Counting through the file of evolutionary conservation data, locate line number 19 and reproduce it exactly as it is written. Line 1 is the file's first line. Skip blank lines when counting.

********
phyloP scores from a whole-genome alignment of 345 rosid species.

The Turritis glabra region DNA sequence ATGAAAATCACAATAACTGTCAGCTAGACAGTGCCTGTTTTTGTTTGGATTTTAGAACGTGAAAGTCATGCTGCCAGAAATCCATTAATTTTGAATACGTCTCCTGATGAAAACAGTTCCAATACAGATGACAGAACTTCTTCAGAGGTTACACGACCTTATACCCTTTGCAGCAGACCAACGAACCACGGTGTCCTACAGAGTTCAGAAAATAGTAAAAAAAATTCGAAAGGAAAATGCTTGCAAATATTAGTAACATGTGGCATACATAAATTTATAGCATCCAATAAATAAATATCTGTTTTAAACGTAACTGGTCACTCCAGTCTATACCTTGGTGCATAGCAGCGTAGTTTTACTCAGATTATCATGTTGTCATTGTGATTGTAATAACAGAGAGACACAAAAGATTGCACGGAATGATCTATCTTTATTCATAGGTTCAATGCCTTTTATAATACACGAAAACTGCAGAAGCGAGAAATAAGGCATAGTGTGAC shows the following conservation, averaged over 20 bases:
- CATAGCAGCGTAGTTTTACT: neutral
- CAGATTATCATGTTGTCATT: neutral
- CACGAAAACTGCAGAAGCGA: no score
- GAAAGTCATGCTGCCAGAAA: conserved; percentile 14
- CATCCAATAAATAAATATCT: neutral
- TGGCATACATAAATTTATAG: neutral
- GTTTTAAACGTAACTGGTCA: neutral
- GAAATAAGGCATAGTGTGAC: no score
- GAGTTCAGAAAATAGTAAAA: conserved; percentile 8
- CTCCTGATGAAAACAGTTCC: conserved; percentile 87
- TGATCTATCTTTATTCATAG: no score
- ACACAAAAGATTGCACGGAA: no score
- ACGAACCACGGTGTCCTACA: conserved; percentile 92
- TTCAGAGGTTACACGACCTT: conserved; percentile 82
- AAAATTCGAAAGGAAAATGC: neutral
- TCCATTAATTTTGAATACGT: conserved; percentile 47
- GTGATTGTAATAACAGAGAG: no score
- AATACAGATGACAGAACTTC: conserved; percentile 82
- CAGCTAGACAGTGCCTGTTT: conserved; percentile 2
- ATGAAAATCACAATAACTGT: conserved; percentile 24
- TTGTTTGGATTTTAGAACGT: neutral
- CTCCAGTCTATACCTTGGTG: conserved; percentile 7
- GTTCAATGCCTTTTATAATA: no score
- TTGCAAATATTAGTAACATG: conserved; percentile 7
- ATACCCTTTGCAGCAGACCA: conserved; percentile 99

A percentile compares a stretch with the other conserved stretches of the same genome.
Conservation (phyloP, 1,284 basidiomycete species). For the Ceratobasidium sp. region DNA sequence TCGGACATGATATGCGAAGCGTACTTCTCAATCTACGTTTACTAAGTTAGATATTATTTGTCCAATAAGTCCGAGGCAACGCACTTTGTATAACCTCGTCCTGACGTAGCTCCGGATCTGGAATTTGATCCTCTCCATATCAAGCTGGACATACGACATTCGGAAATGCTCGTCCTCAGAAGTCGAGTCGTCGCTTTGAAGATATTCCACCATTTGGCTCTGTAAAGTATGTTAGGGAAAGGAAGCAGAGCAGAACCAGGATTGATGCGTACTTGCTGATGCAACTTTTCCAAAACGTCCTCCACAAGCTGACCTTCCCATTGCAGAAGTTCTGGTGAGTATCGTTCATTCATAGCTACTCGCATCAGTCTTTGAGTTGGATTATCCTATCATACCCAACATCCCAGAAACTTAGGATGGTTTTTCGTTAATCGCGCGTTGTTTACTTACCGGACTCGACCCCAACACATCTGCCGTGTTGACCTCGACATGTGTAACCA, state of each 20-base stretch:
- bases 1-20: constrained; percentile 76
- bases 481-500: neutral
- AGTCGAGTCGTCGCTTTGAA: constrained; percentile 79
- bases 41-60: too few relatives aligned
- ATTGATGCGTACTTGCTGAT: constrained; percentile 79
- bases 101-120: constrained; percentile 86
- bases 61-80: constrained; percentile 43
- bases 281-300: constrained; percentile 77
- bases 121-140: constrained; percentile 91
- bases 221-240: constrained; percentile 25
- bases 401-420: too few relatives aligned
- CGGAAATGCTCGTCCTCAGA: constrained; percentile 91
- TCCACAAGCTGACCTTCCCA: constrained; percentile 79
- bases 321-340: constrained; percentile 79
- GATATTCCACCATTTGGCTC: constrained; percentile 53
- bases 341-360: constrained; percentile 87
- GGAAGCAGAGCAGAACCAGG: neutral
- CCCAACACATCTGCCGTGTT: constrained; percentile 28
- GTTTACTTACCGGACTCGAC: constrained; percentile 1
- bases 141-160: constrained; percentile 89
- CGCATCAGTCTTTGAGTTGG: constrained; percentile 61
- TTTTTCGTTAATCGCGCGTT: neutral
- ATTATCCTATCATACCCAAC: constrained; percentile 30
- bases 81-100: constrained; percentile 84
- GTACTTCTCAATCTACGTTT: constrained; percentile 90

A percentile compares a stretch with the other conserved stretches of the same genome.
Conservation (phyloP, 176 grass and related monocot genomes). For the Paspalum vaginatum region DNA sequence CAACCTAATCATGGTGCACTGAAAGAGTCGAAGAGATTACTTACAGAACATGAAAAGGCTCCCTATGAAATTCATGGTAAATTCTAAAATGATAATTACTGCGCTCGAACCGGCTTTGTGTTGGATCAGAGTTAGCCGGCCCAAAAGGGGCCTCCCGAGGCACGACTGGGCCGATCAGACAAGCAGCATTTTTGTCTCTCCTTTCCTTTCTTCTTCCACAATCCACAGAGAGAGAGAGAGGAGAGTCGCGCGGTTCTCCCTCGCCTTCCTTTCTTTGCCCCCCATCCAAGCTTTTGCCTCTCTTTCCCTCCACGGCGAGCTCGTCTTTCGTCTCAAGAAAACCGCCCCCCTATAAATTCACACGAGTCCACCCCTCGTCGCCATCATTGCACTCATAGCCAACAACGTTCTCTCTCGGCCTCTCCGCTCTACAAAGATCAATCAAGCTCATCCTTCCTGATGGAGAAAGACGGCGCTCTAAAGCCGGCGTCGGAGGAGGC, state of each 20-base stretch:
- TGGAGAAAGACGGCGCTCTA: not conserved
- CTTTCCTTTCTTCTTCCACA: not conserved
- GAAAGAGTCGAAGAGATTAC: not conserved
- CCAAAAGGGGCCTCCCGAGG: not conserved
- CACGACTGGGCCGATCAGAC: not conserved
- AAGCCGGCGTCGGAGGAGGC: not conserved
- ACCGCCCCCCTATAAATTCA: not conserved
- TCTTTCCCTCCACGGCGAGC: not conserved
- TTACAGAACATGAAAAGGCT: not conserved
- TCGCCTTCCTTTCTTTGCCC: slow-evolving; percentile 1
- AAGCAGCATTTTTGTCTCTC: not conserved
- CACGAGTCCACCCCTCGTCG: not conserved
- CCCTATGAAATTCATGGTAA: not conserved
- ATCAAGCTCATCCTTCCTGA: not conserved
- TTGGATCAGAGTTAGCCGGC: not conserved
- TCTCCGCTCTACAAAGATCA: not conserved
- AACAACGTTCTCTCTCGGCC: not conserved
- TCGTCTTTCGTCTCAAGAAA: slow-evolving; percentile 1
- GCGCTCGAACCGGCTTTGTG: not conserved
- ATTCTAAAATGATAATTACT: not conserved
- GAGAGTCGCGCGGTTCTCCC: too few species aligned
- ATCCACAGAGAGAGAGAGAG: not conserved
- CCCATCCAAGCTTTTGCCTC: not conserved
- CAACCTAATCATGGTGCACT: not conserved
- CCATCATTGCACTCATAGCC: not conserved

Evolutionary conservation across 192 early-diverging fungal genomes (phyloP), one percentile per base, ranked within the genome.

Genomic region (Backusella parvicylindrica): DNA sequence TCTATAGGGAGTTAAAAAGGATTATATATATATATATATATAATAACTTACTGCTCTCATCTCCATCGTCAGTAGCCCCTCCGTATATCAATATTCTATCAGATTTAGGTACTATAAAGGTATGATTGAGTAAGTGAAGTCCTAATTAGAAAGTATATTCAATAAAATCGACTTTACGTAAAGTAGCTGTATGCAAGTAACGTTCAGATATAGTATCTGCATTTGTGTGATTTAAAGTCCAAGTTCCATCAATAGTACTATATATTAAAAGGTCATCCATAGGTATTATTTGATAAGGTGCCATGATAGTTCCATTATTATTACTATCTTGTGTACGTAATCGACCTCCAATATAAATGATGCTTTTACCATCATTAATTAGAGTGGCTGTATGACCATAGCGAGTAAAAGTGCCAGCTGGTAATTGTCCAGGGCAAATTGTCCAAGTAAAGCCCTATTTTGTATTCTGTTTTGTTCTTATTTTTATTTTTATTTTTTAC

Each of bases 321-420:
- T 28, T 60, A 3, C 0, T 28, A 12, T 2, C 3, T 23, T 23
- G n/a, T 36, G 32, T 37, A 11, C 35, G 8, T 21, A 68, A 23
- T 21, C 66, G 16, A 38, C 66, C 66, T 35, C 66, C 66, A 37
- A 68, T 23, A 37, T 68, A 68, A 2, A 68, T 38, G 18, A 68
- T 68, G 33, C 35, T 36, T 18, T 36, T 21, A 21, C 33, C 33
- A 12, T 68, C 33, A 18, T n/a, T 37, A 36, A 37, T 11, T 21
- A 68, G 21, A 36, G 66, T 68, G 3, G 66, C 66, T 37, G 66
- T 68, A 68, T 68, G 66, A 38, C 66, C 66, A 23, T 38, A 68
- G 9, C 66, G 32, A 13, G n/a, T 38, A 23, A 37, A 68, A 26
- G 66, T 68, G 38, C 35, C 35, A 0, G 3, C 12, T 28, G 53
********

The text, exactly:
- GTGATTGTAATAACAGAGAG: no score